Review—Flight of Dreams by Ariel Lawhon

I love historical fiction. There’s a part of me that will always be in love with British history (and the scandals that go along with it!) and historical fiction from across the pond. Lawhon’s Flight of Dreams has made me broaden my taste in historical fiction. I loved Flight of Dreams: the writing, the characters, and the curiosity it encouraged in me. That curiosity, by the way, is one of the reasons I love historical fiction the most. Because I always want to ask, “Did it REALLY happen that way? How did it really end?”

Flight of Dreams

Lawhon’s novel, out the 23rd of February, recounts the final journey of The Hindenburg from before liftoff to after the explosion, and from the perspectives of many people on board. We experience the journey from the perspectives of the Stewardess, Journalist, Navigator, American, and Cabin Boy, as Lawhon identifies them for their chapters. Each has a unique perspective. Emilie Imhof, the Stewardess, is the first woman the Zeppelin Reederei ever employed. The Journalist, Gertrud Adelt, has left her young son behind to travel to America with her husband, but not by her own choice. The navigator, Max Zabel, has risen through the ranks of the crew, and now has his sights set on steering Emilie’s heart to him. The cabin boy, Werner Franz, sought employment with the Zeppelin Reederei in order to help his family after the death of his father. The American—whose true name we never learn—is a mystery: he is not who he seems, or even who he says he is. There are other characters, of course and we see them as told from the perspective of the main narrative viewpoints.

As the journey and book progressed, I cared more and more for all—well most—of the characters. I wanted to throttle the American, at least, for his manipulations and sneakiness. I wanted Werner to feel as though he’d made his mother and family proud. I wanted Max and Emilie to end up together. I wanted Gertrud to find peace, finally, at home with her husband and son. A part of me wanted, naturally, for The Hindenburg and its passengers to make it through the landing unscathed.

This is because what Lawhon does in Flight of Dreams is trick us into emotionally investing in characters whose actual fates (which she remained true to in the novel) we could easily find out (thanks to curiosity and Dr. Google). During my reading, I would google certain characters and turn to my husband with an “Oh my god!” or a “Guess what?!” But the magic of Lawhon’s novel is that, no matter the character’s fate, I was invested. Lawhon laid their hopes, fears, strengths and weaknesses out for us in a way that history books, news reports, or newsreels could not or did not. She says in the Author’s Note that she doesn’t believe the flight was uneventful:

“Ninety-seven people traveled on a floating luxury hotel for three days over the Atlantic Ocean…you can’t place that many people in such a small space for any length of time and not have tension brewing beneath the surface.”

Her assessment of the situation is no doubt absolutely correct. So many people together in what could, admittedly, be a life-or-death situation even without knowing the end (they’re floating over the Atlantic in a fancy balloon filled with hydrogen, for goodness’ sake) definitely provides for some tense situations.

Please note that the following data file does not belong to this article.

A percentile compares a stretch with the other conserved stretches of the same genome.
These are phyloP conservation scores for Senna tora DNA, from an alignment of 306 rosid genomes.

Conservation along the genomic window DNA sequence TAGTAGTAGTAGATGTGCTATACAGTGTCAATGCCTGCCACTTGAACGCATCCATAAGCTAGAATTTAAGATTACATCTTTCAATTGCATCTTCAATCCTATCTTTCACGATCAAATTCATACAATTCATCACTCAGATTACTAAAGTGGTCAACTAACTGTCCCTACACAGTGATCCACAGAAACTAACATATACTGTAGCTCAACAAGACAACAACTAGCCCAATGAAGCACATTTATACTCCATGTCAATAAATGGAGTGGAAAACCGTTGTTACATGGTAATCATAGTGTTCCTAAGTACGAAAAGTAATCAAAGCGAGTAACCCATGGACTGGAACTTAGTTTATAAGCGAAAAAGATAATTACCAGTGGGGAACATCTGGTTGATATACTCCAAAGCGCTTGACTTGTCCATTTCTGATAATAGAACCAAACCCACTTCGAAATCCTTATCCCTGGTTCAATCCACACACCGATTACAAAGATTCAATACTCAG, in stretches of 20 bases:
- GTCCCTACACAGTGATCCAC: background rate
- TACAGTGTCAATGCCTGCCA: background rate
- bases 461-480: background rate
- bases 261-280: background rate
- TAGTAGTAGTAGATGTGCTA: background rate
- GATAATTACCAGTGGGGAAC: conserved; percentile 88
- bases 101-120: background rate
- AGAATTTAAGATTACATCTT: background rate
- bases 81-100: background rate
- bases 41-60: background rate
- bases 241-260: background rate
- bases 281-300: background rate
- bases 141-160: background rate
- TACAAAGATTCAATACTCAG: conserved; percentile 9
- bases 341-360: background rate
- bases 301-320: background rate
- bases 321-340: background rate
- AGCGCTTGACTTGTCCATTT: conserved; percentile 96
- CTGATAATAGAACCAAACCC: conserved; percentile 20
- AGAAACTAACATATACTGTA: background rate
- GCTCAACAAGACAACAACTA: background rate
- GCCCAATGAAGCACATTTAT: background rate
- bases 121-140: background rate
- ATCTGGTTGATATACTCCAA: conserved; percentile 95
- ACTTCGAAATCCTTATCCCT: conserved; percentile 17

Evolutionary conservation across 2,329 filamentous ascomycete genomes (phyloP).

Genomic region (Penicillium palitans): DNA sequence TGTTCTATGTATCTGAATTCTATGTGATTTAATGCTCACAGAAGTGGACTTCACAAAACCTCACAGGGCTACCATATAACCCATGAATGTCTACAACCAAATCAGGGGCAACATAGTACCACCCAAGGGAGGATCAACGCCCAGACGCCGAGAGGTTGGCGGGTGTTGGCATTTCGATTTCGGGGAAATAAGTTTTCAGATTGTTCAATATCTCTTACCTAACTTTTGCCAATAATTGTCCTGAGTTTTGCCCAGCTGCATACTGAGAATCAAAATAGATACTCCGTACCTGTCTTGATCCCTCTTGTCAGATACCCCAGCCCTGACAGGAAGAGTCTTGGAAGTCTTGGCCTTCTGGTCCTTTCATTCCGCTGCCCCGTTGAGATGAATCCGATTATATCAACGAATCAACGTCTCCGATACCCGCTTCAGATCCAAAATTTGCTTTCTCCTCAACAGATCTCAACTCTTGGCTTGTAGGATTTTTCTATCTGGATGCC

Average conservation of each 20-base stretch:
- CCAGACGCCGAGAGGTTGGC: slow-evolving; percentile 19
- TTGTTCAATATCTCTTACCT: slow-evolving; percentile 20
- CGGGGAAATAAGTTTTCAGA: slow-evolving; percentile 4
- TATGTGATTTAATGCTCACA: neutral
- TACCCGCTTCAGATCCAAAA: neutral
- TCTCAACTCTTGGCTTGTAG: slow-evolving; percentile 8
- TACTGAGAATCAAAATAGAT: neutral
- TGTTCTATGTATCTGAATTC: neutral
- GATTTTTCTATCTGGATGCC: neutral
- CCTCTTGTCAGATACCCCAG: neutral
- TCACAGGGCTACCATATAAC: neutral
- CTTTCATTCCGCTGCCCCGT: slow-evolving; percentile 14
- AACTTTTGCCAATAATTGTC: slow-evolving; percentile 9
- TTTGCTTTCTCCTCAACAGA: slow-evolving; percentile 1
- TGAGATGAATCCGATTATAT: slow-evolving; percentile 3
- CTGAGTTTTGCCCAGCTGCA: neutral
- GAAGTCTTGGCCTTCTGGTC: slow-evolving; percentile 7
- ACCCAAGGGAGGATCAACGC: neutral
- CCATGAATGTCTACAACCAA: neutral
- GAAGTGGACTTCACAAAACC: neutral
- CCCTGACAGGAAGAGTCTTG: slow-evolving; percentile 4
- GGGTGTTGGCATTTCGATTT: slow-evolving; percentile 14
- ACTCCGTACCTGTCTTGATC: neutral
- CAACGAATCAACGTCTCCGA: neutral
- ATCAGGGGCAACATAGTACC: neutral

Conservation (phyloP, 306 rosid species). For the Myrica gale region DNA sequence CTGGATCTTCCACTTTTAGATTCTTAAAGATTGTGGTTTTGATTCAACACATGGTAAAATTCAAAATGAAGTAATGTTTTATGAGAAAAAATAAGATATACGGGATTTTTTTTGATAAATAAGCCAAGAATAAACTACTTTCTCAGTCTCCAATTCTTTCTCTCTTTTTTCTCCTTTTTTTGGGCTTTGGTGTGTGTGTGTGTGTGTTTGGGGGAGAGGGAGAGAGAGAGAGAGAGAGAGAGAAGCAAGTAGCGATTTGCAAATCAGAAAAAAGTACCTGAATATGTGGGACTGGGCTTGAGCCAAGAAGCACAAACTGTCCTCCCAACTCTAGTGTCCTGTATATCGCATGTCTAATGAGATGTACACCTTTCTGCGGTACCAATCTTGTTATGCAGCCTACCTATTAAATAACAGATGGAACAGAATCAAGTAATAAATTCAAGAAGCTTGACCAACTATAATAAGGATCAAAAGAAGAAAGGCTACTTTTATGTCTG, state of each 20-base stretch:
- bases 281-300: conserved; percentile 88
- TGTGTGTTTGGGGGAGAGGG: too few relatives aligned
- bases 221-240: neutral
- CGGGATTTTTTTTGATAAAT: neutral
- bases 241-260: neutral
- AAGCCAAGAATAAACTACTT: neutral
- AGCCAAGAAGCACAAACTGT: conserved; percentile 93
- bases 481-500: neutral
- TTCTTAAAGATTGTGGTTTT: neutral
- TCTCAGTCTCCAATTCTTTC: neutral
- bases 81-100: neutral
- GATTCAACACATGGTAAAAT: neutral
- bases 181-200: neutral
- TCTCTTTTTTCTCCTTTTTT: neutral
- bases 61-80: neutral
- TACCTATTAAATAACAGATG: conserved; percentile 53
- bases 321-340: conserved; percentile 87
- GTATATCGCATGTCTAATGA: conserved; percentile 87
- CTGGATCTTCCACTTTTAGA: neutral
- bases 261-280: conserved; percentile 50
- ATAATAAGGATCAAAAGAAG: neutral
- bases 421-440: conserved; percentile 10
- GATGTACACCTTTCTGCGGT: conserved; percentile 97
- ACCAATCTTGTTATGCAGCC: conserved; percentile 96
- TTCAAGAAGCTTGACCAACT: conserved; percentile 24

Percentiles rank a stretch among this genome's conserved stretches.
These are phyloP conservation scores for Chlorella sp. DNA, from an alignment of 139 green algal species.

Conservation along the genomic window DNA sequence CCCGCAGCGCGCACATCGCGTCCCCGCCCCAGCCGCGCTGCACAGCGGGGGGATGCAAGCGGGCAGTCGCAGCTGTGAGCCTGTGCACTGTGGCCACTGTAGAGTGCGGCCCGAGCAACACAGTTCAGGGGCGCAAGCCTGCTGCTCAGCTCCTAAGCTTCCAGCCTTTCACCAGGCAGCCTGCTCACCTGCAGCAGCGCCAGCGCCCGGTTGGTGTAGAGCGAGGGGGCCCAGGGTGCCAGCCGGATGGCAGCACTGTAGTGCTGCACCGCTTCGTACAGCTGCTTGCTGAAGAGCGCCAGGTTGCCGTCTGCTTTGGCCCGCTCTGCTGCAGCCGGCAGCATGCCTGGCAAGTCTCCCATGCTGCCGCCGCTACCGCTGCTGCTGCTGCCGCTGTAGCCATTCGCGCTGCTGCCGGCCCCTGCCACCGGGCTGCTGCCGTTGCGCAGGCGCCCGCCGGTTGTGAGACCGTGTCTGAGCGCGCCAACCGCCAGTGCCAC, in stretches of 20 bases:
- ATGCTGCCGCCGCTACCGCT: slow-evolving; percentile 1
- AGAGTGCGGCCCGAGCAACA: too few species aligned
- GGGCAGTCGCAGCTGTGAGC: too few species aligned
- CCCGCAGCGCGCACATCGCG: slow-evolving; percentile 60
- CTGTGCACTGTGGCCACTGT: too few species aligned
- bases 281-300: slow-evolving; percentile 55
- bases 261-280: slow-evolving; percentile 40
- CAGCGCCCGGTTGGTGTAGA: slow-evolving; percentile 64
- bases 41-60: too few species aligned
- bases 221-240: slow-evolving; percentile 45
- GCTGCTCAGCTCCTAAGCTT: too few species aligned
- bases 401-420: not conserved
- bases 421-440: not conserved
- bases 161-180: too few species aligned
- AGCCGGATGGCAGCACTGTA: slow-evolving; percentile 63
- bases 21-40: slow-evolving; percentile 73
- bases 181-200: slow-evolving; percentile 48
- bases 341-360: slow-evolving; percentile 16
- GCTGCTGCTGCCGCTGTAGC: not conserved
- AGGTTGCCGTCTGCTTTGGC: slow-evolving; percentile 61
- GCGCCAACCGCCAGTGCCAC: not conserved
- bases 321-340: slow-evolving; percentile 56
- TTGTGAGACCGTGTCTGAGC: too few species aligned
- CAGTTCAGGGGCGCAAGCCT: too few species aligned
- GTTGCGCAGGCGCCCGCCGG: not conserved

The other thing Lawhon employs masterfully in this book is that special kind of “you-know-what-will-happen-but-you-keep-reading-anyway” suspense. The book is divided into days, and the title pages for each section even reveal how long it is until The Hindenburg will explode. But as the end of the book draws nearer (Fifteen minutes until the explosion, ten minutes…), the suspense only grows, because Lawhon has speculated about who or what caused the explosion, and we all want to know. Even after the ill-fated airship explodes, the suspense continues, because her characters and their unique situations pull you in and make you wish she’d changed the ending.

But we all know even a great work of fiction can’t change history; what it can do, though, is let us feel what it was like leading up to and during a notable historical event.

Jacket copy:

On the evening of May 3rd, 1937, ninety-seven people board the Hindenburg for its final, doomed flight to Lakehurst, New Jersey. Among them are a frightened stewardess who is not what she seems; the steadfast navigator determined to win her heart; a naive cabin boy eager to earn a permanent spot on the world’s largest airship; an impetuous journalist who has been blacklisted in her native Germany; and an enigmatic American businessman with a score to settle. Over the course of three hazy, champagne-soaked days their lies, fears, agendas, and hopes for the future are revealed.

Flight of Dreams is a fiercely intimate portrait of the real people on board the last flight of the Hindenburg. Behind them is the gathering storm in Europe and before them is looming disaster. But for the moment they float over the Atlantic, unaware of the inexorable, tragic fate that awaits them.

Brilliantly exploring one of the most enduring mysteries of the twentieth century, Flight of Dreams is that rare novel with spellbinding plotting that keeps you guessing till the last page and breathtaking emotional intensity that stays with you long after.

3 thoughts on “Review—Flight of Dreams by Ariel Lawhon

  1. Pingback: Flight of Dreams, a novel by Ariel Lawhon | Ms M's Bookshelf

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